To the average self-employed professional, following up with prospective clients feels awkward or even scary. You hate making phone calls that might not be welcome. You think you might be pestering people. You worry about being rejected. You aren’t sure what to say. After all, how many times can you ask, “Are you ready for us to work together?”
I get it. My clients and students share concerns like these with me all the time. I’ve even had them myself.
What if there was an alternative to the “are you ready yet” call or email, which allowed you to follow up powerfully and consistently with all your prospective clients? I invite you to picture the following scenario instead.
Using Written Content as a Follow-Up Tool
Let’s say you meet a likely prospect at a networking event. The following day, you email her a personal nice-to-meet-you note, which also offers her your tip sheet “10 Secrets to [that thing you do] Like a Boss” as a free download from your website when she subscribes to your email list.
A week later, if she hasn’t subscribed yet, you send her another personal note saying, “BTW, I publish a blog on [that thing you do]. In my latest post, you’ll find [this, that, and the other thing you think she’d like to know]. I invite you to read it here [link].”
When she visits your post, on the same page, you offer her an ebook on “How to Make [that thing you do] Easier than You Ever Thought” as a free gift when she subscribes to your list.
No subscription from her yet? Ten days later, you email her again and let her know you’ve also [written a white paper, published a slide show, been featured in a magazine] about [that thing you do], which you thought might interest her, and here’s where she can download it.
By now, you hope she’s jumped on one of those offers and subscribed to your email list, so that twice a month, when you publish a useful blog post on [that thing you do], it will be delivered to her email box automatically. If she has, she’ll be reminded of you and your work every couple of weeks until she’s ready to take action on working with you.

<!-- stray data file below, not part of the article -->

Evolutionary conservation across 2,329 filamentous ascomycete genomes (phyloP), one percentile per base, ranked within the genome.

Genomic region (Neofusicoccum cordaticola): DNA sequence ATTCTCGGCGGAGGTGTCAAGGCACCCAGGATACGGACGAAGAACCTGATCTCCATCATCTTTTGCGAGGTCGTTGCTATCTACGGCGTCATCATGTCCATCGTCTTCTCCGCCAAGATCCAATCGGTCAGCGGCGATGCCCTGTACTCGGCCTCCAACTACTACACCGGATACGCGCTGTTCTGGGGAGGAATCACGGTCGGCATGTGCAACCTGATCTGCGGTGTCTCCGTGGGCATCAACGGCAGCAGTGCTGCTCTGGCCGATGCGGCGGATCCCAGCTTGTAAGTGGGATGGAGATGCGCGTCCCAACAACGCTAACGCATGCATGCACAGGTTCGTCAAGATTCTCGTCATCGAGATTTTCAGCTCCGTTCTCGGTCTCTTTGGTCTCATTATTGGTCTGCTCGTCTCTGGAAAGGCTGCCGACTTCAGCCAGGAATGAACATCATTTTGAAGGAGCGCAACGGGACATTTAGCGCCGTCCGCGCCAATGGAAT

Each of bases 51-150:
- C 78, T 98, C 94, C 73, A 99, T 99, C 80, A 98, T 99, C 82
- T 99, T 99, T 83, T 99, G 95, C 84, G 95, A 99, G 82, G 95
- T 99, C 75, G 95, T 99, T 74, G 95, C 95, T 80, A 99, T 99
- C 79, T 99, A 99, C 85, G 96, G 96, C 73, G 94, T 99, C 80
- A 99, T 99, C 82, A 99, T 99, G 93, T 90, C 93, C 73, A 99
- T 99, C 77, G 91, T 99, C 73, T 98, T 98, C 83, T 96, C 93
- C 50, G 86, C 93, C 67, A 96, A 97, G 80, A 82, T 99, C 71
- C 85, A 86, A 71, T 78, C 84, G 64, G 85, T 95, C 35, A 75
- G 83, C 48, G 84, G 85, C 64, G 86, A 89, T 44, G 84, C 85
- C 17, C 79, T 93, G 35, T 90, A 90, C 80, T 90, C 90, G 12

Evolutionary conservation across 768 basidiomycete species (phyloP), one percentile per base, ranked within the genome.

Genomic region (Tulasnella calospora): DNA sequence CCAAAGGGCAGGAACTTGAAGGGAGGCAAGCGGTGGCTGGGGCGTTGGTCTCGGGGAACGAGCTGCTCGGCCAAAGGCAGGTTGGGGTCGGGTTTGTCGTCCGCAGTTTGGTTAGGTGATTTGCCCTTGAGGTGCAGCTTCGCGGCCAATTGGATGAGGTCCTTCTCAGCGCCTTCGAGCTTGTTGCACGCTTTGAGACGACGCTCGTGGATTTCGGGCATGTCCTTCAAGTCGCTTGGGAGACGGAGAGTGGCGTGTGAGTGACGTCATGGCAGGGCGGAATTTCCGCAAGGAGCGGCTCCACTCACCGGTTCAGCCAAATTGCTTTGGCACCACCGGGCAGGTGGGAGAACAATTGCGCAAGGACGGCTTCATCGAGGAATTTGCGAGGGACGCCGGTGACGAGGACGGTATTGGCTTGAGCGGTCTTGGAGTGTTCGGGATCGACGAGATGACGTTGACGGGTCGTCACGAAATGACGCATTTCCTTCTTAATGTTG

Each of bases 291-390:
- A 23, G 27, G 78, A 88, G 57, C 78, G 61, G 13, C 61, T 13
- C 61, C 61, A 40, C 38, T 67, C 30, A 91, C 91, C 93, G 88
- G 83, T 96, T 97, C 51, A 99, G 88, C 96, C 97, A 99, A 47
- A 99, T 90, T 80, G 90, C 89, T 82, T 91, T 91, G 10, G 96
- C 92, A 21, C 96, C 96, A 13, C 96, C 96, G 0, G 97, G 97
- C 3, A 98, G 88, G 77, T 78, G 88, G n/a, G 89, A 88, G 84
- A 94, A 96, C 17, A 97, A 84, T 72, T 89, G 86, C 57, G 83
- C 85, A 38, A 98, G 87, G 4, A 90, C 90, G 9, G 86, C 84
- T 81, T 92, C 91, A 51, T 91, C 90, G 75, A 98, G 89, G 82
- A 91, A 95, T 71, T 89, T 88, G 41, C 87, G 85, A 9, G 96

If she hasn’t subscribed, no problem. Send another personal email a month from now, and offer her another option from your menu of helpful content that you’ve created about [that thing you do]. If you’ve run out of your own original content, choose another idea from this list.
But What About Making Phone Calls?
So, why haven’t I suggested that you call her on the phone? Because that’s the problem, isn’t it? You hate picking up the phone and having to act like a salesperson. Sure, there are ways you can work on that, but if you already know — or even suspect — that you just won’t get around to calling… The scenario I’ve described is a proven, reliable system for following up with clients without making phone calls.
Will you eventually have to talk to your prospective client before she signs on the bottom line? Yes, of course you will. Unless you’re selling e-products, a physical product, or an automated service like a membership or subscription, you’ll need to have a sales conversation in order to close a sale. But it’s a good bet that you’ll find that conversation to be a whole lot easier when it’s her calling you.
Or even better, when she replies to one of your emails and asks to set up a time to talk, so she doesn’t surprise you with a call out of the blue when you don’t yet know what she wants.
Could This Be You?
Will a sequence like the one I’ve described work to follow up with prospective clients and turn them into paying business? Yes. But you don’t have to take my word for it. See what experts like Hubspot and Buzzsumo have to say about creating content for every stage of your marketing funnel.
Are you thinking this is an approach that’s only appropriate for corporations, and not for a small outfit like yours? Not so, says this survey from Freshbooks and this roundup of opinions from thought leaders like Chris Brogan and Charlie Green.
Follow-up phone calls are still a good idea, if you’ll actually make them. In fact, adding phone calls to a sequence of written content like this will supercharge your sales and marketing. But if you haven’t been making those calls, sharing useful, relevant written content with your prospective clients is a realistic approach to — finally! — stay on top of following up.